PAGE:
Thailand to pay $54m debt, seeks release of prince's plane

BANGKOK Tue Aug 9, 2011 8:58pm IST

Thailand's Crown Prince Maha Vajiralongkorn reads a statement at the opening ceremony of the first session of Thailand's new parliament at the Ananta Samakhom Throne Hall in Bangkok August 1, 2011. REUTERS/Royal Palace/Handout

Thailand's Crown Prince Maha Vajiralongkorn reads a statement at the opening ceremony of the first session of Thailand's new parliament at the Ananta Samakhom Throne Hall in Bangkok August 1, 2011.

Credit: Reuters/Royal Palace/Handout

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BANGKOK (Reuters) - Thailand's government has provided a bank guarantee letter to a German court for 38 million euros ($54 million) so a plane impounded in Germany and owned by the Thai crown prince can be released, a foreign ministry official said on Tuesday.

Thailand would pay the 38 million euros demanded by a German court to cover an outstanding debt dating back more than 20 years to Walter Bau, a defunct German construction firm. The amount should be sufficient to also enable the release of a Boeing 737 belonging to Crown Prince Maha Vajiralongkorn and seized in Munich last month.

"We put up 38 million euros that the Berlin court requested as a bond in the main case, so they cannot seize the aircraft," Chavanond Intarakomalyasut, secretary to Foreign Minister Kasit Piromya, told Reuters.

"We have put up a letter of guarantee in this case," he said, adding that Thai state-run Krung Thai Bank had provided the letter.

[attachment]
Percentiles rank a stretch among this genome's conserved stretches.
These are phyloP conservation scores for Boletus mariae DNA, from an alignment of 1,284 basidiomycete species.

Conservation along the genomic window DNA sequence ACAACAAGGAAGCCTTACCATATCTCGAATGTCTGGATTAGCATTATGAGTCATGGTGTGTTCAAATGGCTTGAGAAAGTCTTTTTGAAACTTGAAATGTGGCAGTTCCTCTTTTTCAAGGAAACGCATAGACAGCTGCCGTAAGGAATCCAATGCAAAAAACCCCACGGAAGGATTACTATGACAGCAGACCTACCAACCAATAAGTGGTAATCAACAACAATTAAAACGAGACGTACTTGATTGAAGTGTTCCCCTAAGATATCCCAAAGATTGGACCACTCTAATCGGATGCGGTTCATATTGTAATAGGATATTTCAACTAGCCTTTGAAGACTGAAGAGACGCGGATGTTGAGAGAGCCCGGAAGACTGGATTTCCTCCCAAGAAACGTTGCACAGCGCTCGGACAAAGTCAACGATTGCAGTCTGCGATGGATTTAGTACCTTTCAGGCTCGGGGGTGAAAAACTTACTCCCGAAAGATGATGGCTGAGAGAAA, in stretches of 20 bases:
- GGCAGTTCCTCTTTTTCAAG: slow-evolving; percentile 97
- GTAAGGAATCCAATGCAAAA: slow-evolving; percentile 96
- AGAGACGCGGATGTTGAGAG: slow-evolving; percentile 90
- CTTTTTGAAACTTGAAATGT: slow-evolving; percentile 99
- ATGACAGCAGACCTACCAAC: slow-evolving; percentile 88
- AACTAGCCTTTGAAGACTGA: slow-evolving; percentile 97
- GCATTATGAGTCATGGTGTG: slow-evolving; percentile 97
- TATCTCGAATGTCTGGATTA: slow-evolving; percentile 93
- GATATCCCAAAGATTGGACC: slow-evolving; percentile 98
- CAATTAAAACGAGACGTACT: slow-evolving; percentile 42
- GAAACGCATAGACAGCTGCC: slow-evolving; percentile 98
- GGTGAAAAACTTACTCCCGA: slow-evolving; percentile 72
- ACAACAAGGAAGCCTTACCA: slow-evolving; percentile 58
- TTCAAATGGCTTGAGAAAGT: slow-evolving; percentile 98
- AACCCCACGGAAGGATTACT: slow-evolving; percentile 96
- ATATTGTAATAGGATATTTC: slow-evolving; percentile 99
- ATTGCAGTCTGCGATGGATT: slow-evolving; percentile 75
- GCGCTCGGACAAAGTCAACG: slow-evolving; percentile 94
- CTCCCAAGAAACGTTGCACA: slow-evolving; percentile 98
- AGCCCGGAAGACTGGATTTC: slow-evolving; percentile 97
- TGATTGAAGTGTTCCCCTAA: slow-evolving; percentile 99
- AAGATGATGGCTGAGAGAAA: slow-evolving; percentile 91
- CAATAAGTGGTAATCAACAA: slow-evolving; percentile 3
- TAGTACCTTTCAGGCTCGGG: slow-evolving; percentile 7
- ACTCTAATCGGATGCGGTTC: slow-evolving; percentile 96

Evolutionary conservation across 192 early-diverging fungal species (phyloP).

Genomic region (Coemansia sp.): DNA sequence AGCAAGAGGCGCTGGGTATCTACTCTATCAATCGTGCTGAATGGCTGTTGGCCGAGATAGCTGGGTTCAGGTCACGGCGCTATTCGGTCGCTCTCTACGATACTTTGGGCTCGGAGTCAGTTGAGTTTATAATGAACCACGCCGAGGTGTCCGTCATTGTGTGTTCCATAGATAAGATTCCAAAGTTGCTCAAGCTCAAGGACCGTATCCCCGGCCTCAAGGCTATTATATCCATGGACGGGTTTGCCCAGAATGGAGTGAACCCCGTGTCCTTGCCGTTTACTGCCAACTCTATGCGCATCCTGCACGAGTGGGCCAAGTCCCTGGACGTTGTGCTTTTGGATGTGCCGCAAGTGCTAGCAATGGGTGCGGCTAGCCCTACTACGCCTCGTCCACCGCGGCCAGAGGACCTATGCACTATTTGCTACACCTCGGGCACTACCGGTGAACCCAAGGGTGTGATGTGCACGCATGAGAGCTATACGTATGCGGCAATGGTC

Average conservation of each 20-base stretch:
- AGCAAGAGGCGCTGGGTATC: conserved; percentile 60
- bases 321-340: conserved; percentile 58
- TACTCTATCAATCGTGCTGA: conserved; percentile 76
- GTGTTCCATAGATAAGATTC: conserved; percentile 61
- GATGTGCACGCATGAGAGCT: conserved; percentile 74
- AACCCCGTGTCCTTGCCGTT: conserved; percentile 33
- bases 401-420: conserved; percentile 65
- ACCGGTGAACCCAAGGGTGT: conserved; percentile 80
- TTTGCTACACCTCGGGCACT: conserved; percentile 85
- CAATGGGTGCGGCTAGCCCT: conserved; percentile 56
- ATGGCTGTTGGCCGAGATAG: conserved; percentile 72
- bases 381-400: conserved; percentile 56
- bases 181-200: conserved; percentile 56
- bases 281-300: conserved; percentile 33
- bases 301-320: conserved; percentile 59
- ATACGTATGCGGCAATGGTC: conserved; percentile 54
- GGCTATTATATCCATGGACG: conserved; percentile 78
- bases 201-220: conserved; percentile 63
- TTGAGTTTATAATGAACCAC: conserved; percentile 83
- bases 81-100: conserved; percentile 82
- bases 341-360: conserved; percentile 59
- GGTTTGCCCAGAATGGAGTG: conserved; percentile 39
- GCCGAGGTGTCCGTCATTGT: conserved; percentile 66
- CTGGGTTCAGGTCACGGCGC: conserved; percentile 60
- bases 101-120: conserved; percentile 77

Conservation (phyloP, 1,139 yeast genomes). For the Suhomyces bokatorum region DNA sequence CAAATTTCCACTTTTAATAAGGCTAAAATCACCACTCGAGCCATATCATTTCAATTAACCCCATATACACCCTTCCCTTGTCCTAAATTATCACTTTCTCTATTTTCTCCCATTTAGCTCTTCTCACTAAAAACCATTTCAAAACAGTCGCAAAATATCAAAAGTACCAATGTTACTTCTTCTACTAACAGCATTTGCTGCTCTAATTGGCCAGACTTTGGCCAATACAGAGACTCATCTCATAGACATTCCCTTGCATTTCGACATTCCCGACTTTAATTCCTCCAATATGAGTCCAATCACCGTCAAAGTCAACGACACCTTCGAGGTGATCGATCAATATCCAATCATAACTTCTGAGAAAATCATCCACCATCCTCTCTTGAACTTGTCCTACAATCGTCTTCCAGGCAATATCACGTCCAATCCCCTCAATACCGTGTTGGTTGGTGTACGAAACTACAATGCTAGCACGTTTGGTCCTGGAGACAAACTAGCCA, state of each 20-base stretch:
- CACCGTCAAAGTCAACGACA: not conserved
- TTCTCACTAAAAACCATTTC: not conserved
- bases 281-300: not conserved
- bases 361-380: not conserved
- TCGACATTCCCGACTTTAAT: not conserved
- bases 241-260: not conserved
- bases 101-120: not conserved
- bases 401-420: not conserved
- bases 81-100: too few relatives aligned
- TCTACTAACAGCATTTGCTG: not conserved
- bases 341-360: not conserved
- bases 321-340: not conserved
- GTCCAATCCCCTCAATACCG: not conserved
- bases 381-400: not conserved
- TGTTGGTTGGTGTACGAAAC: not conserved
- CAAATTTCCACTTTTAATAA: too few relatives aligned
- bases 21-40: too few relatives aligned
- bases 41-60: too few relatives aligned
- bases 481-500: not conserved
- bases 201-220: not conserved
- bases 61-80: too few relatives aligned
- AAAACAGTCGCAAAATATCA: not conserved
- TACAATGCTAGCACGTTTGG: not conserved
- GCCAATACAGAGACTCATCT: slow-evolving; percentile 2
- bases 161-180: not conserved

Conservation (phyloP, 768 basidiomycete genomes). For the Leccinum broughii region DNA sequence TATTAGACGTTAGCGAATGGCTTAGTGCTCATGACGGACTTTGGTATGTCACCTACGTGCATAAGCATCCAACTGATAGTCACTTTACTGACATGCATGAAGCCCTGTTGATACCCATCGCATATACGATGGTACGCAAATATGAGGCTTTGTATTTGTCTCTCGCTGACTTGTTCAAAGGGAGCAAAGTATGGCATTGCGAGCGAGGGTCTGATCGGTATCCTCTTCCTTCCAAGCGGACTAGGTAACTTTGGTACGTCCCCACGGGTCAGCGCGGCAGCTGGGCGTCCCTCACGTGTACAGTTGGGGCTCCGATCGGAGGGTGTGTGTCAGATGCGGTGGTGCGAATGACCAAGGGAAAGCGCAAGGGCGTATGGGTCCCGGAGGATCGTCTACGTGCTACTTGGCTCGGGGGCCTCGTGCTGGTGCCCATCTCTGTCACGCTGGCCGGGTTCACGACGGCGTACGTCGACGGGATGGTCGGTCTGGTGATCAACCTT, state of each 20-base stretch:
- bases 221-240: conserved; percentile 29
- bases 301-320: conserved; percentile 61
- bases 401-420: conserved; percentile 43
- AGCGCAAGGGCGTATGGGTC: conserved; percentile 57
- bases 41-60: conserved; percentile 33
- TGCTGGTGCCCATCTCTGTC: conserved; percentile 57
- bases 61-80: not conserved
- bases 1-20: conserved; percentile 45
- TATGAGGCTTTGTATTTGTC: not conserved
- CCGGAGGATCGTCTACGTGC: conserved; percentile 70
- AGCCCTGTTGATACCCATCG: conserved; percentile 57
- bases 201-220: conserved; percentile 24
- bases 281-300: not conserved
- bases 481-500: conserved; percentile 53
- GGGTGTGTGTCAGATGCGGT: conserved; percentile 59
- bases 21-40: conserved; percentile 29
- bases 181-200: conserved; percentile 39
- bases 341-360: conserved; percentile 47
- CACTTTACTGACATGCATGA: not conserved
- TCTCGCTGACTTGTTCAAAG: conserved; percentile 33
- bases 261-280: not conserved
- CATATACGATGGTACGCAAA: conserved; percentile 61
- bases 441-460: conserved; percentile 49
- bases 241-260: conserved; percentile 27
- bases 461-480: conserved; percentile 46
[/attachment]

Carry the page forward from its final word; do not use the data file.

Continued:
It was not immediately clear whether the court had accepted the bank guarantee and had released the plane, or if the Thai government had deposited any money or not.

The issue has been highly contentious and outraged Kasit, who said the plane was not the property of the Thai government and should therefore never have been impounded.

Crown Prince Vajiralongkorn issued a statement on July 31 offering to pay a separate bond worth 20 million euros from his personal funds to the court to have the plane released and ensure no damage to the diplomatic relationship between Thailand and Germany.

The court had requested the deposit because it had not yet determined whether the jet was owned by the price, or the Thai air force.

The initial dispute goes back two decades to when German company Dywidag helped build a 26 km (15 mile) toll road to Don Muang airport, formerly Bangkok's main international airport and now the capital's domestic terminal.

Dywidag merged in 2001 with Walter Bau, which later became insolvent.

(Reporting by Chalathip Thirasoonthrakul and Jutarat Skulpichetrat; Writing by Martin Petty; Editing by Ed Lane)

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